Coming this month for Premium subscribers – the Who’s Who of UK Food & Beverage: Propel is to add a fifth major database to its Premium service this month. The Who’s Who of UK Food and Beverage will be the first time full profiles of the UK’s top 700 food and beverage operators will be available in one place. The companies, listed in alphabetical order, will have their most recent results reported as well as broader information around Ebitda, plans and trading style available. The database has taken 16 months to pull together, merging Companies House information, interviews and other public information to provide an easy to reference and exhaustive guide to the sector. Propel managing director Paul Charity said: “This invaluable guide simply hasn’t existed in the UK before. It’s a reference guide to the 700 largest operators in the UK. It will also be updated every month because on average 50 or so companies update each month of the year. So if you want to find out the most up-to-date information on a company, this is the database you will need on your desk at all times. It is also a wonderful complement to our Blue Book of Turnover and Profitability which is also updated each month and ranks these companies by turnover, profit and profit conversion. Together they provide the UK’s most detailed and insightful profile of absolute and relative performance.” Premium subscribers also receive access to three other databases: the Propel Multi-Site Database, produced in association with Virgate; the New Openings Database and the UK Food and Beverage Franchisor Database. Premium subscribers are also to be given exclusive access to the recording and slides to Propel Multi-Club Conferences. Companies can now have an unlimited number of people receive access to Propel Premium for a year for £895 plus VAT – whether they are an operator or a supplier. The single subscription rate is £445 plus VAT for operators and £545 plus VAT for suppliers. Email to upgrade your subscription. Subscribers also receive access to Propel’s library of Friday Wrap interviews and now also have access to a curated video library of the sector’s finest leaders and entrepreneurs, offering their insights on running outstanding businesses in the sector. Premium subscribers also receive their morning newsletter 11 hours early, at 7pm the evening before our 6am send-out; regular video content and regular exclusive columns from Propel group editor Mark Wingett.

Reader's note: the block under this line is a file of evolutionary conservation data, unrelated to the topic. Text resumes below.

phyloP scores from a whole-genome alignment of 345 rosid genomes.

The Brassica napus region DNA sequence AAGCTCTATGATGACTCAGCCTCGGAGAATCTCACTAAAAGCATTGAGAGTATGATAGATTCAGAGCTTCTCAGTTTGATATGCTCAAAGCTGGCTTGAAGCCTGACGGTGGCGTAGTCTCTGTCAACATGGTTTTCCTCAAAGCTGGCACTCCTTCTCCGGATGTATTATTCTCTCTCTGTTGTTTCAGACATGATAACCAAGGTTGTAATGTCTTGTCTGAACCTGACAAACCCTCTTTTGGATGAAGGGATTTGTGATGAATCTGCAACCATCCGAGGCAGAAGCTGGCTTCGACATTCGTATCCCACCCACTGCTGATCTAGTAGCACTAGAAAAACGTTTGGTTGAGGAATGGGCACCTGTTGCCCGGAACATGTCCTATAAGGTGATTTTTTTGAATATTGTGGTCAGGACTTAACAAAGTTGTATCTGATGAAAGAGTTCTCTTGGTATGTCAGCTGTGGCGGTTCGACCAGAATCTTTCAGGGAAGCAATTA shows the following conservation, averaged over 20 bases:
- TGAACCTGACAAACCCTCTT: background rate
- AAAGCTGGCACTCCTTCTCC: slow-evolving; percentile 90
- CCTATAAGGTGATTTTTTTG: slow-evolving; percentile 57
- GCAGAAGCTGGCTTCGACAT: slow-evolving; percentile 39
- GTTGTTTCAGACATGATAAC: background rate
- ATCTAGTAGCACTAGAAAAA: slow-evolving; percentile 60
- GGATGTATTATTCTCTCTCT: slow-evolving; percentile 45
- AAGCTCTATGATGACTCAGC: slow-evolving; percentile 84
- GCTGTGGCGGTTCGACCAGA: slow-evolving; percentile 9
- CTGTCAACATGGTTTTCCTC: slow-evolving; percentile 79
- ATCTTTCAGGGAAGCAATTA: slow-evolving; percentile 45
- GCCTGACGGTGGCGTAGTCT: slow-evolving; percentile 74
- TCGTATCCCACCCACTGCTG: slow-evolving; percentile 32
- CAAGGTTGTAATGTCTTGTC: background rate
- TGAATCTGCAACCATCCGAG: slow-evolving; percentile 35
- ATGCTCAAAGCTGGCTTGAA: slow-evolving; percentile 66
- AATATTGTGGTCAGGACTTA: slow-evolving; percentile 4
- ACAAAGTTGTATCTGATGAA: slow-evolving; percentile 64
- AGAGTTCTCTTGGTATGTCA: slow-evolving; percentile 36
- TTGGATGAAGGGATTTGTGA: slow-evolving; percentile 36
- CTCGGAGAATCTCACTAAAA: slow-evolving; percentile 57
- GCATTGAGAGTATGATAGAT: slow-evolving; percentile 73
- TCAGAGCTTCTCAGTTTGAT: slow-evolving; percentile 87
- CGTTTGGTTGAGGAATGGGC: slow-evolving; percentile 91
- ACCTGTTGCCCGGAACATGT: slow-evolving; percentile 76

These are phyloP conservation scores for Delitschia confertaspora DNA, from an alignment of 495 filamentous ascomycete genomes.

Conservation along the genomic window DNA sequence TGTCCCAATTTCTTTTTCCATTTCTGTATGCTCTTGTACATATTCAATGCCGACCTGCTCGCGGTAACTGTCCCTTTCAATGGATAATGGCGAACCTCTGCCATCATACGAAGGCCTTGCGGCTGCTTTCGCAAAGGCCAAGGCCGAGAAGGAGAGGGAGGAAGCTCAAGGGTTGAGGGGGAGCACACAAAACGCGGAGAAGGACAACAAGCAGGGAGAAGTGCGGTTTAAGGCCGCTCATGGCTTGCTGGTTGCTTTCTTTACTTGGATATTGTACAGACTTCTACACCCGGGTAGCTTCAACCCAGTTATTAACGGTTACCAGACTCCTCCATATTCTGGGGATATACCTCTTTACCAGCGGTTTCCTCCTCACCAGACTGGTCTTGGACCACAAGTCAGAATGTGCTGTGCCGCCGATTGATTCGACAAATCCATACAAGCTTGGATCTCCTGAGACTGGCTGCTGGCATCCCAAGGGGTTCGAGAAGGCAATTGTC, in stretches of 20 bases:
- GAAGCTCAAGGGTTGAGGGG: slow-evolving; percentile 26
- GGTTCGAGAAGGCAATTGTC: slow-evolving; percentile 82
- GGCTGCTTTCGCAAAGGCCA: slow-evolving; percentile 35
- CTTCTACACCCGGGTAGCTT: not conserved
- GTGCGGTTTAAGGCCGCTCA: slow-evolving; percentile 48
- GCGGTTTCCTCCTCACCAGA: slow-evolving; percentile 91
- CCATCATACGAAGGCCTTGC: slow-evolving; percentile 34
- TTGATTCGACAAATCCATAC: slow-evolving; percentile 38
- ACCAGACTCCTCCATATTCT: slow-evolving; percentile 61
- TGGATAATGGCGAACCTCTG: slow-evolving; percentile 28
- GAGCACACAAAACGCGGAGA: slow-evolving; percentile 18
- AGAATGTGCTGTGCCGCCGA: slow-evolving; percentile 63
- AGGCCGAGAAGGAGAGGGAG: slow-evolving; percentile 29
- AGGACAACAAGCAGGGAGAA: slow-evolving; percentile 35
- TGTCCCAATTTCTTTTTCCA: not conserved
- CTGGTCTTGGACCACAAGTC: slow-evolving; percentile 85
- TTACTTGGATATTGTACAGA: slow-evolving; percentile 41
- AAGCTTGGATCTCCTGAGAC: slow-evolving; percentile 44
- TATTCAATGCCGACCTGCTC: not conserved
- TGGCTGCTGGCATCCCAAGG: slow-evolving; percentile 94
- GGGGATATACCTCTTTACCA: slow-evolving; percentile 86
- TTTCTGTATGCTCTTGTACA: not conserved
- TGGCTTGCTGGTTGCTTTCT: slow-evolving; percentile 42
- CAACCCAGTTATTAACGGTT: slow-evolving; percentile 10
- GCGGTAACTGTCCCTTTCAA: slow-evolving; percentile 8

Greggs Q4 lfls up 18.2%, early-evening is now the fastest growing daypart: Food-to-go operator Greggs has reported that despite the impact of adverse weather and strikes at the end of 2022, fourth quarter like-for-like sales in its company-managed shops grew by 18.2%. The company said: “This reflected a favourable trading pattern leading into the Christmas period and softer trading conditions in the comparable quarter of 2021 as a result of disruption caused by the omicron variant of coronavirus. Seasonal lines were in high demand in the fourth quarter, including our iconic Festive Bake, which featured alongside its vegan-friendly alternative, our shop-baked Sweet Mince Pies and our festive hot drinks including the Salted Caramel Latte. Plant-based foods are contributing more significantly to our range over time and the introduction of new hot options such as the Vegan Festive Baguette is testament to this trend.” For its financial year 2022, total sales were up 23.0% to £1,513m (2021: £1,230m), while like-for-like sales in company-managed shops were 17.8% higher than sales seen in 2021. The company opened 186 new shops in the year, with 39 closures, giving it 2,328 shops trading as at 31 December 2022. The business said that it saw strong growth in digital and early evening sales. It said: “At a time when consumers are increasingly focused on value, we have seen strong growth in use of the Greggs App. This rewards customers for their loyalty with free products across our entire range, as well as giving access to features such as Click + Collect, nutritional information and delivery options. 500 of our shops are now open until 8pm and early-evening is now the fastest growing daypart as we extend availability to both walk-in and delivery customers.” Greggs said it ended 2022 with a cash position of £191m, partly reflecting phasing of capex investment. It said: “This will support our plans to invest further in growing both our shop estate and supply chain capacity in the year ahead. The pipeline of new shop opportunities remains strong and we expect to open around 150 net new stores again in 2023.” Roisin Currie, chief executive, said: “I am proud of the progress Greggs made during 2022 in challenging conditions. Our teams did a magnificent job serving customers and managing the growing demand for Greggs products as we expand our shop estate and offer greater availability through digital channels and longer trading hours, whilst continuing to extend our menu to offer more choice. We enter 2023 in a strong financial position that will enable us to invest in shops and supply chain capacity to bring Greggs to even more customers across the UK. While market conditions in 2023 will remain challenging, our value-for-money offer of freshly-prepared food and drink is highly relevant as consumers look to manage their budgets without compromising on quality and taste.”